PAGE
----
Philosophy and politics of education
“How will I ever learn history when every day the world keeps making more?” laments Billy in a recent Family Circus cartoon. Two things. First, a wave of sympathy for him because we have all felt that way as we learned history in pieces. Second, it’s great to see a second grader thinking about history. When I worked with student teachers in traditional school settings, they insisted history was not part of the mandated curriculum. Well, maybe it was supposed to be included in the one hour of the week set aside for social studies. … Continue reading
The unmistakable buzz of a thousand children’s voices greeted us as we entered New York’s Hayden Planetarium in early June. My traveling companions could’t resist teasing me about taking them on a school field trip, and it’s true I’ve conducted many. Soon, however, they were studying the displays on the first floor until we hurried up the stairs with the crowd for the show in the main projection gallery. We wowed right along with the kids as we watched the simulated “big bang,” the emergence of galaxies, black holes, and dark matter clouding the universe. Afterwards we walked down the… Continue reading
Reports of 2014 test scores from elementary grades through high school are coming in fast now. Some are truly comical, and others border on tragic.
As reported in the Atlanta Journal-Constitution on June 13th, Georgia’s students’ performance on spring tests showed some improvement in reading, but more than ten percent at every grade level failed math. Twenty percent of fifth graders failed the math test. To put it mildly, this is cause for concern. Here’s the funny part: superintendent John Barge suggests that changing the math standards set ten years ago to the new Common Core… Continue reading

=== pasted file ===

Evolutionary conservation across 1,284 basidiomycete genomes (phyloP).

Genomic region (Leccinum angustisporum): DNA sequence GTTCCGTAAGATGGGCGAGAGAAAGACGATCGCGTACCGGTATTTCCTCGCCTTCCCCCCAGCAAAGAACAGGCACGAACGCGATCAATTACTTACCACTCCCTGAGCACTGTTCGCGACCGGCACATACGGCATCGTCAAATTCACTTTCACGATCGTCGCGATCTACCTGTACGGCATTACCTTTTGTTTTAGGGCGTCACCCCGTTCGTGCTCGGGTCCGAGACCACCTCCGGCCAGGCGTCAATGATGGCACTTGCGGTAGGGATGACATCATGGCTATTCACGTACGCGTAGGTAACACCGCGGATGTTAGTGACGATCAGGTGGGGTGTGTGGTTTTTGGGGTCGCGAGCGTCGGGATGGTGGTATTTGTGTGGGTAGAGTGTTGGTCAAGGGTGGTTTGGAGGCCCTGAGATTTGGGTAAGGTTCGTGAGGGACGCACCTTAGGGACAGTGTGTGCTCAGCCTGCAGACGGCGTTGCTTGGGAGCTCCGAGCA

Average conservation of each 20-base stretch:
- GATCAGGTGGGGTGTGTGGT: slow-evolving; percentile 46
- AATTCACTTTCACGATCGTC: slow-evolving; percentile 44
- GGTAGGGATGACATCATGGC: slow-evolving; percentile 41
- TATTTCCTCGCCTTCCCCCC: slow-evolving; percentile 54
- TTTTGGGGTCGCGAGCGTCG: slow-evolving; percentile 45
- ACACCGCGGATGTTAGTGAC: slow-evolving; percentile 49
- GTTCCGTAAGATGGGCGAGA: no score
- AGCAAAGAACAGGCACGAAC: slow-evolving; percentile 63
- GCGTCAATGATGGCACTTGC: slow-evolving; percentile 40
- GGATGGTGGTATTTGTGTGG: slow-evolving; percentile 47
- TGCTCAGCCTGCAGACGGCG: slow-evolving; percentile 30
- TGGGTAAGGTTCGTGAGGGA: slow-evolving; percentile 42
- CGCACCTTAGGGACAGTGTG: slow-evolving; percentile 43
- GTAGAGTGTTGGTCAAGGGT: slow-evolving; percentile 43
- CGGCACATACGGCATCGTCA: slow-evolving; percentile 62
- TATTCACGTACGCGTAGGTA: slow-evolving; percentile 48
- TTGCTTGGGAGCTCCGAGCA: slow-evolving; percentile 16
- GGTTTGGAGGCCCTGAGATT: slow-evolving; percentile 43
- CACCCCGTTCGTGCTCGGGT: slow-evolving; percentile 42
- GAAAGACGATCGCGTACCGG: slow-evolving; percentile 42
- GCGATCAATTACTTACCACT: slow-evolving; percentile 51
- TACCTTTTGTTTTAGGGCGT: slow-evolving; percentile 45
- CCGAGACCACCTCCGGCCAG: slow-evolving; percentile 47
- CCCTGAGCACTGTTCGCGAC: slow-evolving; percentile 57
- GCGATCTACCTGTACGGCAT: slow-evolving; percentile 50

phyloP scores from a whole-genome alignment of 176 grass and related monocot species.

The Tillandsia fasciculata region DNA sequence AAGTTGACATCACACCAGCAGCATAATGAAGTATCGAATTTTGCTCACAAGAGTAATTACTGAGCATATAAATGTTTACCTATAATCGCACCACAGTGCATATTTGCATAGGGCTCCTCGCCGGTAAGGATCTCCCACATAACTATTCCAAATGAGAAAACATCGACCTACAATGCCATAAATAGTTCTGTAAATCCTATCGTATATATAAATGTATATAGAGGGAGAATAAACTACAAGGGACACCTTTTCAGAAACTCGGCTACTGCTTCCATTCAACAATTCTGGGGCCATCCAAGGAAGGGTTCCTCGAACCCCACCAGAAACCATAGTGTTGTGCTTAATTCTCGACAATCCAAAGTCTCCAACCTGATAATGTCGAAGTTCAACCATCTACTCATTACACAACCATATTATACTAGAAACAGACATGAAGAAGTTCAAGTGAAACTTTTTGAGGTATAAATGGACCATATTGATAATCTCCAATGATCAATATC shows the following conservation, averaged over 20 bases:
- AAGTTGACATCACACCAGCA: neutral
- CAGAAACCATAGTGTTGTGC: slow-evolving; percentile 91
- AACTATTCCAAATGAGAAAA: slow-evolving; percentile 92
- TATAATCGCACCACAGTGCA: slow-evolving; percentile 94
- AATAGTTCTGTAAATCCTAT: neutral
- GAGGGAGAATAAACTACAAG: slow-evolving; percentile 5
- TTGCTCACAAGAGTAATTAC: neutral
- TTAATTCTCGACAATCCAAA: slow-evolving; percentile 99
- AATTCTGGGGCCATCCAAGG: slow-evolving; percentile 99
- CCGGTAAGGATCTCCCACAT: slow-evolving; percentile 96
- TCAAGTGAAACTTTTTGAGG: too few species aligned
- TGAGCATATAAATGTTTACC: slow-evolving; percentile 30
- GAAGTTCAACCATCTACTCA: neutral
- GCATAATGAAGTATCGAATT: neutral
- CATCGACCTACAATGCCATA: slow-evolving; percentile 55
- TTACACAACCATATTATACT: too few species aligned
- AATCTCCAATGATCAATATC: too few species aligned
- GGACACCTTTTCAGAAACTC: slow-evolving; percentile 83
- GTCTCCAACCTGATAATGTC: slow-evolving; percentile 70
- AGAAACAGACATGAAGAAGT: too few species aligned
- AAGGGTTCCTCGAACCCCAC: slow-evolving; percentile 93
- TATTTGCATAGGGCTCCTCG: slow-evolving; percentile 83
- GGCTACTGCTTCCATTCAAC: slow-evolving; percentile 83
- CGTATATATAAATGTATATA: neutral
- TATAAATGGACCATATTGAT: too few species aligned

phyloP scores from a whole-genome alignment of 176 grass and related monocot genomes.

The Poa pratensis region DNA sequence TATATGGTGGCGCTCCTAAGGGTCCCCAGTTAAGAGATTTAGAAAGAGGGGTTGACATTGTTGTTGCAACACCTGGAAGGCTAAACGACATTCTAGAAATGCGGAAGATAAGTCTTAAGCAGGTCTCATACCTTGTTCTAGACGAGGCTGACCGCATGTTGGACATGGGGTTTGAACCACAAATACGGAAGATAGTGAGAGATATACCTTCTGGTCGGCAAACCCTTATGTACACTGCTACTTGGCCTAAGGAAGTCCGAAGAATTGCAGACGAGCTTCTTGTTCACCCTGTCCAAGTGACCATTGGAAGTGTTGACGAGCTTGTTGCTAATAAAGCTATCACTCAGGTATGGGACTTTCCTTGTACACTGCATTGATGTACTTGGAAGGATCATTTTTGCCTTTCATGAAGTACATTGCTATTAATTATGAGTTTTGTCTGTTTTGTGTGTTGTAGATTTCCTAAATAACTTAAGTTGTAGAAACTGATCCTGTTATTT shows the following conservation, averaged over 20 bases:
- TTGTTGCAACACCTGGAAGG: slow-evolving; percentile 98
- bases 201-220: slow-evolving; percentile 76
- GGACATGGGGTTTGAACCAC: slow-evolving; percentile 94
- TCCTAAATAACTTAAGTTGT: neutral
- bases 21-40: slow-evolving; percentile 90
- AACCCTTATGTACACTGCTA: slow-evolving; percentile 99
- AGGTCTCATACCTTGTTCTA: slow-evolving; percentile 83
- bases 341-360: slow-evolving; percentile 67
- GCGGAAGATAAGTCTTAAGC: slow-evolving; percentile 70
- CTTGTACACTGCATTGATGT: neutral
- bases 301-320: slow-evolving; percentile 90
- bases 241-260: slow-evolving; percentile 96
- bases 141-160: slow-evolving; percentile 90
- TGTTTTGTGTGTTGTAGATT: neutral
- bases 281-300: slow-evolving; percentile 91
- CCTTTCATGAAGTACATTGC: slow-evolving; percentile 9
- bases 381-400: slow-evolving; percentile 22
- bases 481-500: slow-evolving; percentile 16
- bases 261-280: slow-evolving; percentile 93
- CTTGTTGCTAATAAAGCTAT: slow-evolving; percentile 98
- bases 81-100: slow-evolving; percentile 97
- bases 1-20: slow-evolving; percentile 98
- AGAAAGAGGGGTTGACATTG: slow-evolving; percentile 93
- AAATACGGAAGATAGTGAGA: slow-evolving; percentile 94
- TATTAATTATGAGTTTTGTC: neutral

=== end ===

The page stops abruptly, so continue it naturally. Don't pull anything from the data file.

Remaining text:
According to the The Dallas Morning News ( June 6, 2012), Texas students still struggle on English tests with just 62% passing English I and 66% passing English II. The gap between white students passing the test and minorities is huge, with black and Hispanic students scoring about 30 percentage points lower. There were better results for passing rates in algebra (81%), biology (91%), and U.S. history (92%). White students’ scores were still higher, but not significantly.
What I find significant in the report is that standards for passing the tests have been lowered for the first three years of… Continue reading
I’ve been hanging out with some tired teachers this week, people who have come to the end of another school year, exhausted. They recount high points of the year, especially a last trip or a great theater production that wrapped things up. Teachers remember mostly the good things along with some disappointing outcomes or unresolved issues. Above all, though, they are heaving great sighs of relief that there is now time to rest.
Although we have become accustomed to this year end exhaustion, I would suggest two possible remedies.
First, we can enjoy true rest by slowing… Continue reading
First week back and only three days with the students, but I notice my decision-making is different, each utterance and move I make tinged now with Gatto’s thinking. Over the holidays I read his new “Weapons of Mass Instruction,” which pulls together all of his thinking since that fateful designation in 1991 as New York State’s “Teacher of the Year.”
Gatto’s chapter on the “history of education” presents damning evidence that compulsory education is a highly successful arm of a government determined to control its population for capitalist ends, to use schools to “dumb down the population”… Continue reading